What's a good way to word a rental agreement for this situation?

soozMay 19, 2007

I'm asking this for Martin, a friend of mine, and I also know all the parties involved.

Tenant #1, Martin--rents a bedroom in a private home. There is another tenant --Tenant #2--who rents the other bedroom. The owners live close, but not in the house so they rent only the bedrooms.

The problem is that Tenant #2 has a friend who is unemployed and was kicked out of his home by his wife, who apparently got tired of his mooching off her. This friend has been staying for at the house, day and night, on a daily basis, at the house where Martin rents a bedroom.

Because of the rental agreement, overnight guests are not permitted without advance permission of the owner (because this is a private home). This was specifically written into the agreement because Tenant #2 knows a lot of indigent people who are frequently homeless, and no one wanted the private home to become a flop house.

Well, Tenant #2's guest sleeps outside in his car--so he's not an overnight guest.

Martin is going to talk with the owners about adding something to the rental agreement to limit guests, as there is a new Agreement every year.

What wording would be effective in a rental agreement, specifically to limit how long a guest/visitor can stay? Martin says that Tenant #2's guest is there more than Martin is !!! Since this is a private home, I believe this can be done legally.

I know renters don't want to be limited as to who they can entertain, how often, and when, and as a former renter, I agree!... but again this IS a private home and not an apartment!

Tenant #2 is effectively providing a home for his guest, using the loophole of "he sleeps in his car" to circumvent things. What wording in a rental agreement would you feel would effectively stop this behaviour?


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My thinking is that whether the overnight guest stays in the house, in his car or pitches a tent in the back yard, he is still an overnight guest because he is on the property.
Why does Martin not discuss this with the landlord? Personally in Martin's shoes I'd prefer to see Tenant #2's lease not renewed as he seems to have a history of this sort of activity.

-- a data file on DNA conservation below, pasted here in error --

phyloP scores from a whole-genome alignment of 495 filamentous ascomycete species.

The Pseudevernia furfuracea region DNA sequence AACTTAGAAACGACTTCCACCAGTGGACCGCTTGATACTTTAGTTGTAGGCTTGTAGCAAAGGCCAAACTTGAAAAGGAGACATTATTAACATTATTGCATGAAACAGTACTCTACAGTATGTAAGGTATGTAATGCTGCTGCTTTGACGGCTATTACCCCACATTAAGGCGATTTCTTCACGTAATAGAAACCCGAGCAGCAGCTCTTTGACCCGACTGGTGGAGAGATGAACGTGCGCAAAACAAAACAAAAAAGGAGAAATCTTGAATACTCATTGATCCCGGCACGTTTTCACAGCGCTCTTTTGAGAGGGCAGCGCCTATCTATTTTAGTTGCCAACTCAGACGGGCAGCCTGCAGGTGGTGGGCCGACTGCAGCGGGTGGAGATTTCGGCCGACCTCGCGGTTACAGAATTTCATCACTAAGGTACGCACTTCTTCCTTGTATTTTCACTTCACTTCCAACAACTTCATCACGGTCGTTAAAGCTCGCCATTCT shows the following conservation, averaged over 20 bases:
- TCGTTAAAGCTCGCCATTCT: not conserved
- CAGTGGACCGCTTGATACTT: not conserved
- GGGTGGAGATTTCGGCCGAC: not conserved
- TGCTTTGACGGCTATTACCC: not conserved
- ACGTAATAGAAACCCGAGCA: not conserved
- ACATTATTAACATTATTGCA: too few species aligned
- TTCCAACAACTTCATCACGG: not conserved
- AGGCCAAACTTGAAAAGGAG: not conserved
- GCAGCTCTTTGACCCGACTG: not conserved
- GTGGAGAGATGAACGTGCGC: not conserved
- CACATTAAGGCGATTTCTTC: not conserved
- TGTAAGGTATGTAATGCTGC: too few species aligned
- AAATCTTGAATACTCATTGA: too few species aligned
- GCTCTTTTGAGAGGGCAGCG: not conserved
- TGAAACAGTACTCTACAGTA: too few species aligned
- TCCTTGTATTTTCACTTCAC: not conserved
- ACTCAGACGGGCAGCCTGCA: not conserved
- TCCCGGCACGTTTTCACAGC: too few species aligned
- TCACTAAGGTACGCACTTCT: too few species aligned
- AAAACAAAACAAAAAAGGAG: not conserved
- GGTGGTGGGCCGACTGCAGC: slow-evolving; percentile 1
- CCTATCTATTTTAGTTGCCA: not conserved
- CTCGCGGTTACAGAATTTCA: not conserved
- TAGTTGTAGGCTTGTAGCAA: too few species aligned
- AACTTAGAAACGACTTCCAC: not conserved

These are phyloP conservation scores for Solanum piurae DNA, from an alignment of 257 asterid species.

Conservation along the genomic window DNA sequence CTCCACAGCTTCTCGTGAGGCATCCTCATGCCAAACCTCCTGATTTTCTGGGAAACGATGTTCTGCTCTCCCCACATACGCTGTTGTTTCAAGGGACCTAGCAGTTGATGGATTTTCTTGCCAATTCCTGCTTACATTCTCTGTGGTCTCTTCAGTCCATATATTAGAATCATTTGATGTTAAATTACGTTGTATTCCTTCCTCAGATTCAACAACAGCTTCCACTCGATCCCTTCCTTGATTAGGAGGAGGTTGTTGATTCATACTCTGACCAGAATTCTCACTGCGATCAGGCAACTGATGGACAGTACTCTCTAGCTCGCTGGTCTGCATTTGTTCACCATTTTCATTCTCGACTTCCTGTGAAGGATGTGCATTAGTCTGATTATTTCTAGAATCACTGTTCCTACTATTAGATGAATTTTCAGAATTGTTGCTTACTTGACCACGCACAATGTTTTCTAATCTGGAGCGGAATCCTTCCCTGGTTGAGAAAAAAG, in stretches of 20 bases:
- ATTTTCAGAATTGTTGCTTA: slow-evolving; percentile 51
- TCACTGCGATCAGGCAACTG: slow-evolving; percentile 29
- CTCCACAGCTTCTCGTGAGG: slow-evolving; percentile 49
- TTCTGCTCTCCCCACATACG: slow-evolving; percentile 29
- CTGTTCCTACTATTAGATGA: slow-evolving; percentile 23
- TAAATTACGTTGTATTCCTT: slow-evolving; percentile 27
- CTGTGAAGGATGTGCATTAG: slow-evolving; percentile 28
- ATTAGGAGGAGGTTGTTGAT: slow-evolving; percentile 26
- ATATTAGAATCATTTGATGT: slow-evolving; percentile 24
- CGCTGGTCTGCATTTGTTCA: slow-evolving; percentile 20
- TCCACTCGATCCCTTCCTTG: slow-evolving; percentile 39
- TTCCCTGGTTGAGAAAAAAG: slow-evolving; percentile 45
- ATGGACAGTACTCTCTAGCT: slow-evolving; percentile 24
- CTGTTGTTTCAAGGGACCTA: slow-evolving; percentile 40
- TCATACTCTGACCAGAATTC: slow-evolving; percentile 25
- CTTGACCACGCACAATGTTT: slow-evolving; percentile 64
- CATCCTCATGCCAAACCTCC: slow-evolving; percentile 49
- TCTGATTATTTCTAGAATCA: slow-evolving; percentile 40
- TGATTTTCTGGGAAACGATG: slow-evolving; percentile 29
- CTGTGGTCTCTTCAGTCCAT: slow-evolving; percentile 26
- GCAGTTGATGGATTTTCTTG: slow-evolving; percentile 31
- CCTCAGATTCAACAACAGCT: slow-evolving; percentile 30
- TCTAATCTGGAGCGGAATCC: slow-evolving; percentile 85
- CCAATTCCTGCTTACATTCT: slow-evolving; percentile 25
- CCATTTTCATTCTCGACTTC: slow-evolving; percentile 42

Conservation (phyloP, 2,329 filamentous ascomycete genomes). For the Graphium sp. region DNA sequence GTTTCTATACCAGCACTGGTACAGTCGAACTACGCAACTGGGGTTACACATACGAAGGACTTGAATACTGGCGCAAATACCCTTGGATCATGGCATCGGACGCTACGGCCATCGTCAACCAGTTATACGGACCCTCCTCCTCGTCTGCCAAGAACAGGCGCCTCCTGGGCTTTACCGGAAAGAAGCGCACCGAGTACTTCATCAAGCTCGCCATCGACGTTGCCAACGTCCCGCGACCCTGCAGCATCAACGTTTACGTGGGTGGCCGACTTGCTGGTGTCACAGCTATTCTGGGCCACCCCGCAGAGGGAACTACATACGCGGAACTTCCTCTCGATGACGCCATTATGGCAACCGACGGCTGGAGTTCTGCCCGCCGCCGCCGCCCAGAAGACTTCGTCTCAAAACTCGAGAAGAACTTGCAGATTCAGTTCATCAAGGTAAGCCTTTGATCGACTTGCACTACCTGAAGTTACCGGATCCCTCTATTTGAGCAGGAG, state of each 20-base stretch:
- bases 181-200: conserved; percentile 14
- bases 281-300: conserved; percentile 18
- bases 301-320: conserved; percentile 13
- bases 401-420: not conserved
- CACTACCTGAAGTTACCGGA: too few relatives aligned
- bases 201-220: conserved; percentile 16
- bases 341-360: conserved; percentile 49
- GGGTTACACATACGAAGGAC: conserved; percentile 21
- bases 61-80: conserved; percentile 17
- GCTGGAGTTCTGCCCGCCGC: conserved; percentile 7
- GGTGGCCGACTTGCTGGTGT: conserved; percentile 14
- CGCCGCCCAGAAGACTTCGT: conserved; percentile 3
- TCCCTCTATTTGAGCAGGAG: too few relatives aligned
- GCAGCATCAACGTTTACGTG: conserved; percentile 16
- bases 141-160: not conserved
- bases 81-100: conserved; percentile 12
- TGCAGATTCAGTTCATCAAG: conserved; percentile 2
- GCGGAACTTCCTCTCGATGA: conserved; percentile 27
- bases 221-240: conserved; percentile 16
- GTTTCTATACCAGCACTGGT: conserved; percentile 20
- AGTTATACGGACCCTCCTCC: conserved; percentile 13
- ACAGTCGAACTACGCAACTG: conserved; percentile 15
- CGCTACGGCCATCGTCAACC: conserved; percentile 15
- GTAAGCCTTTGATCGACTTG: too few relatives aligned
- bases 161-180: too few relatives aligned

Bookmark   May 19, 2007 at 2:46AM
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Here is a Washington Post article (a Q&A, see the first question at the top) on this topic. It includes a guest clause, leaving the burden of proof on the tenant who has invited the guest and leaving sole discretion up to landlord whether they buy the story or not ;) I once had a young couple who allowed a friend to visit 'on vacation'. I went back about 5 weeks later to check on a leaky faucet and friend was still there. I had to talk with them to get him out (liability was a big concern, or him doing damage and not having supplied any share of damage deposit, etc.) Within a month I was hit with an even more frightening scenario. A different tenant at a different house allowed a buddy to stay there while 'separated' from his wife. I found out about it when I stopped in to check on a repair and found an exposed stud in the area of the repair had been scorched black. I got some insane story involving an argument with the wife, too much alcohol and a blow torch. (I informed the tenant that not only was his buddy not welcome as a guest and had to go immediately, I didn't want to see him anywhere on the premises ever and if tenant had an issue with that he was welcome to find other living arrangements for himself as well.) Since then I use this is my leases "The premises shall be used soley as a private residence and occupancy shall be limited to __________". On the line I type each person's name, including all adults and minor children (even part-time custody). That way if I notice a visitor or 'hanger on' for more than a typical 'couple weeks vacation' I can remind tenants they are violating the occupancy agreement portion of the lease by having a party not on the lease occupying the premises. Another reason to have such a clause is because someone who has 'stayed' at a residence for a certain number of days can legally be considered as 'residing' there. Therefore, without a clause in place, getting them out of the premises requires legal maneuvers if they refuse to leave. With a clause in place, often the tenant will extricate the extended stay guest themselves. Most tenants don't want to risk losing the roof over their own head.

    Bookmark   May 19, 2007 at 7:31AM